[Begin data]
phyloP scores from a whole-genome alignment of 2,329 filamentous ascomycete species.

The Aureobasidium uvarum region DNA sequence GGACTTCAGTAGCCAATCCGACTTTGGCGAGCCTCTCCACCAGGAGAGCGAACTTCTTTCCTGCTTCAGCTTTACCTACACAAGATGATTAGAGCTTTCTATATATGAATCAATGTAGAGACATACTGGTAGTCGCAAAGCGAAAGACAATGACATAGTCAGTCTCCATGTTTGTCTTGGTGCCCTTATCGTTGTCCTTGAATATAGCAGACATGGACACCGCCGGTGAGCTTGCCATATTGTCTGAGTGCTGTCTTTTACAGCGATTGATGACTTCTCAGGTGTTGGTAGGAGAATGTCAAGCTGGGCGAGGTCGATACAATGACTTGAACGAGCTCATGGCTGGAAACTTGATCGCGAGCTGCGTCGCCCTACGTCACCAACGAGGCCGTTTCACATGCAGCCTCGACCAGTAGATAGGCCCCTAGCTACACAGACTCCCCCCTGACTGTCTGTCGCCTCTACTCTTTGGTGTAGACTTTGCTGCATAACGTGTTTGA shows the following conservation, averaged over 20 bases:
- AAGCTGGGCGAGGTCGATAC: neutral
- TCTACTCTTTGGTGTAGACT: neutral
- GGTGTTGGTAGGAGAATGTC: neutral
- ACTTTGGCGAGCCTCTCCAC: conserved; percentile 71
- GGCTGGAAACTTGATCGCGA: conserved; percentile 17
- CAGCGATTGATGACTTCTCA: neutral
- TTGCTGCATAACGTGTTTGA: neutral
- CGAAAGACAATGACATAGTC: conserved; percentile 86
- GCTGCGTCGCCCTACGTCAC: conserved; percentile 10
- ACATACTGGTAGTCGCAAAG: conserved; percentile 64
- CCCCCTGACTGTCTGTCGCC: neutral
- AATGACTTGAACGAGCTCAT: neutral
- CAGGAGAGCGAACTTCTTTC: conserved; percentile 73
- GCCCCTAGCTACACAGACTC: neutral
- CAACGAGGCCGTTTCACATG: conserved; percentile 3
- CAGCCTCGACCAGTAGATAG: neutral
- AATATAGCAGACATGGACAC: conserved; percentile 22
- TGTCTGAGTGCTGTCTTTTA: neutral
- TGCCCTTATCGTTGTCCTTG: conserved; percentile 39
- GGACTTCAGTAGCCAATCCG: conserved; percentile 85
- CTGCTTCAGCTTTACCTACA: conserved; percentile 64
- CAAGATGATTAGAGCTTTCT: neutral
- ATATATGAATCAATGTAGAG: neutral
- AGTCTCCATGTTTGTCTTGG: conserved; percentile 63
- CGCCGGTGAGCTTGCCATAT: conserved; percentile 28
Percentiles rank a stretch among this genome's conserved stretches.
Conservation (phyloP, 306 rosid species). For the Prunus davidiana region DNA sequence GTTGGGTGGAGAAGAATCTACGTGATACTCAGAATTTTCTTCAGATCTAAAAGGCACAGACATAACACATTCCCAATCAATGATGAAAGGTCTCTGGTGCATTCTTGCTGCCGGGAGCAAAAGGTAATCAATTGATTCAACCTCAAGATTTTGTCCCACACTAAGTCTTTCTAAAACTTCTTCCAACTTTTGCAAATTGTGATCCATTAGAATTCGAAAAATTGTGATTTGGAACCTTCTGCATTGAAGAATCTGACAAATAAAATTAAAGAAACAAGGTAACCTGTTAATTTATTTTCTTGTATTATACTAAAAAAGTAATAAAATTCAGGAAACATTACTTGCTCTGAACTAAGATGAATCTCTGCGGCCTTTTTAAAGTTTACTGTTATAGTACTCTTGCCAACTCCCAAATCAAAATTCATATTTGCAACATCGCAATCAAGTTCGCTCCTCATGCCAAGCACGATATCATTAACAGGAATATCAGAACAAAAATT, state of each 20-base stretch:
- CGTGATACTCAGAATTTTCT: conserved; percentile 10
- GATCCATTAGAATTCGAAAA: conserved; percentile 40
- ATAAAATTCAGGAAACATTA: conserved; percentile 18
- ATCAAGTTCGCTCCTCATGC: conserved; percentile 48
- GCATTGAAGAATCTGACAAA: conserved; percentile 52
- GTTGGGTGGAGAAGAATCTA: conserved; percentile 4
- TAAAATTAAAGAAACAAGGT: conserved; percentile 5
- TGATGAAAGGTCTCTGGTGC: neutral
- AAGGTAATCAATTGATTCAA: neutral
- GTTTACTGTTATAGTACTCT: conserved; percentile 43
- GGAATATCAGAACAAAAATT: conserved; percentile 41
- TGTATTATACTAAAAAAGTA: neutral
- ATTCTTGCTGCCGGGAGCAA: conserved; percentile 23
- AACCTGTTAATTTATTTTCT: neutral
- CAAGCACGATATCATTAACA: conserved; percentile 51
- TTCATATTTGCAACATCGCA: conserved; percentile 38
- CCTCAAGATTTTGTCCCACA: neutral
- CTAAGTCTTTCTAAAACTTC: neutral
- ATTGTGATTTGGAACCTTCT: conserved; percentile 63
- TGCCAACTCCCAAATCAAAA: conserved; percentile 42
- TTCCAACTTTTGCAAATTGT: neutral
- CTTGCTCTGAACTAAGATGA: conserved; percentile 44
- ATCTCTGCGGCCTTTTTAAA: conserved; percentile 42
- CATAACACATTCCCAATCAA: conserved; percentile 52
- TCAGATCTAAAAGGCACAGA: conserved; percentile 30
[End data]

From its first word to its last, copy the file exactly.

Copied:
phyloP scores from a whole-genome alignment of 2,329 filamentous ascomycete species.

The Aureobasidium uvarum region DNA sequence GGACTTCAGTAGCCAATCCGACTTTGGCGAGCCTCTCCACCAGGAGAGCGAACTTCTTTCCTGCTTCAGCTTTACCTACACAAGATGATTAGAGCTTTCTATATATGAATCAATGTAGAGACATACTGGTAGTCGCAAAGCGAAAGACAATGACATAGTCAGTCTCCATGTTTGTCTTGGTGCCCTTATCGTTGTCCTTGAATATAGCAGACATGGACACCGCCGGTGAGCTTGCCATATTGTCTGAGTGCTGTCTTTTACAGCGATTGATGACTTCTCAGGTGTTGGTAGGAGAATGTCAAGCTGGGCGAGGTCGATACAATGACTTGAACGAGCTCATGGCTGGAAACTTGATCGCGAGCTGCGTCGCCCTACGTCACCAACGAGGCCGTTTCACATGCAGCCTCGACCAGTAGATAGGCCCCTAGCTACACAGACTCCCCCCTGACTGTCTGTCGCCTCTACTCTTTGGTGTAGACTTTGCTGCATAACGTGTTTGA shows the following conservation, averaged over 20 bases:
- AAGCTGGGCGAGGTCGATAC: neutral
- TCTACTCTTTGGTGTAGACT: neutral
- GGTGTTGGTAGGAGAATGTC: neutral
- ACTTTGGCGAGCCTCTCCAC: conserved; percentile 71
- GGCTGGAAACTTGATCGCGA: conserved; percentile 17
- CAGCGATTGATGACTTCTCA: neutral
- TTGCTGCATAACGTGTTTGA: neutral
- CGAAAGACAATGACATAGTC: conserved; percentile 86
- GCTGCGTCGCCCTACGTCAC: conserved; percentile 10
- ACATACTGGTAGTCGCAAAG: conserved; percentile 64
- CCCCCTGACTGTCTGTCGCC: neutral
- AATGACTTGAACGAGCTCAT: neutral
- CAGGAGAGCGAACTTCTTTC: conserved; percentile 73
- GCCCCTAGCTACACAGACTC: neutral
- CAACGAGGCCGTTTCACATG: conserved; percentile 3
- CAGCCTCGACCAGTAGATAG: neutral
- AATATAGCAGACATGGACAC: conserved; percentile 22
- TGTCTGAGTGCTGTCTTTTA: neutral
- TGCCCTTATCGTTGTCCTTG: conserved; percentile 39
- GGACTTCAGTAGCCAATCCG: conserved; percentile 85
- CTGCTTCAGCTTTACCTACA: conserved; percentile 64
- CAAGATGATTAGAGCTTTCT: neutral
- ATATATGAATCAATGTAGAG: neutral
- AGTCTCCATGTTTGTCTTGG: conserved; percentile 63
- CGCCGGTGAGCTTGCCATAT: conserved; percentile 28
Percentiles rank a stretch among this genome's conserved stretches.
Conservation (phyloP, 306 rosid species). For the Prunus davidiana region DNA sequence GTTGGGTGGAGAAGAATCTACGTGATACTCAGAATTTTCTTCAGATCTAAAAGGCACAGACATAACACATTCCCAATCAATGATGAAAGGTCTCTGGTGCATTCTTGCTGCCGGGAGCAAAAGGTAATCAATTGATTCAACCTCAAGATTTTGTCCCACACTAAGTCTTTCTAAAACTTCTTCCAACTTTTGCAAATTGTGATCCATTAGAATTCGAAAAATTGTGATTTGGAACCTTCTGCATTGAAGAATCTGACAAATAAAATTAAAGAAACAAGGTAACCTGTTAATTTATTTTCTTGTATTATACTAAAAAAGTAATAAAATTCAGGAAACATTACTTGCTCTGAACTAAGATGAATCTCTGCGGCCTTTTTAAAGTTTACTGTTATAGTACTCTTGCCAACTCCCAAATCAAAATTCATATTTGCAACATCGCAATCAAGTTCGCTCCTCATGCCAAGCACGATATCATTAACAGGAATATCAGAACAAAAATT, state of each 20-base stretch:
- CGTGATACTCAGAATTTTCT: conserved; percentile 10
- GATCCATTAGAATTCGAAAA: conserved; percentile 40
- ATAAAATTCAGGAAACATTA: conserved; percentile 18
- ATCAAGTTCGCTCCTCATGC: conserved; percentile 48
- GCATTGAAGAATCTGACAAA: conserved; percentile 52
- GTTGGGTGGAGAAGAATCTA: conserved; percentile 4
- TAAAATTAAAGAAACAAGGT: conserved; percentile 5
- TGATGAAAGGTCTCTGGTGC: neutral
- AAGGTAATCAATTGATTCAA: neutral
- GTTTACTGTTATAGTACTCT: conserved; percentile 43
- GGAATATCAGAACAAAAATT: conserved; percentile 41
- TGTATTATACTAAAAAAGTA: neutral
- ATTCTTGCTGCCGGGAGCAA: conserved; percentile 23
- AACCTGTTAATTTATTTTCT: neutral
- CAAGCACGATATCATTAACA: conserved; percentile 51
- TTCATATTTGCAACATCGCA: conserved; percentile 38
- CCTCAAGATTTTGTCCCACA: neutral
- CTAAGTCTTTCTAAAACTTC: neutral
- ATTGTGATTTGGAACCTTCT: conserved; percentile 63
- TGCCAACTCCCAAATCAAAA: conserved; percentile 42
- TTCCAACTTTTGCAAATTGT: neutral
- CTTGCTCTGAACTAAGATGA: conserved; percentile 44
- ATCTCTGCGGCCTTTTTAAA: conserved; percentile 42
- CATAACACATTCCCAATCAA: conserved; percentile 52
- TCAGATCTAAAAGGCACAGA: conserved; percentile 30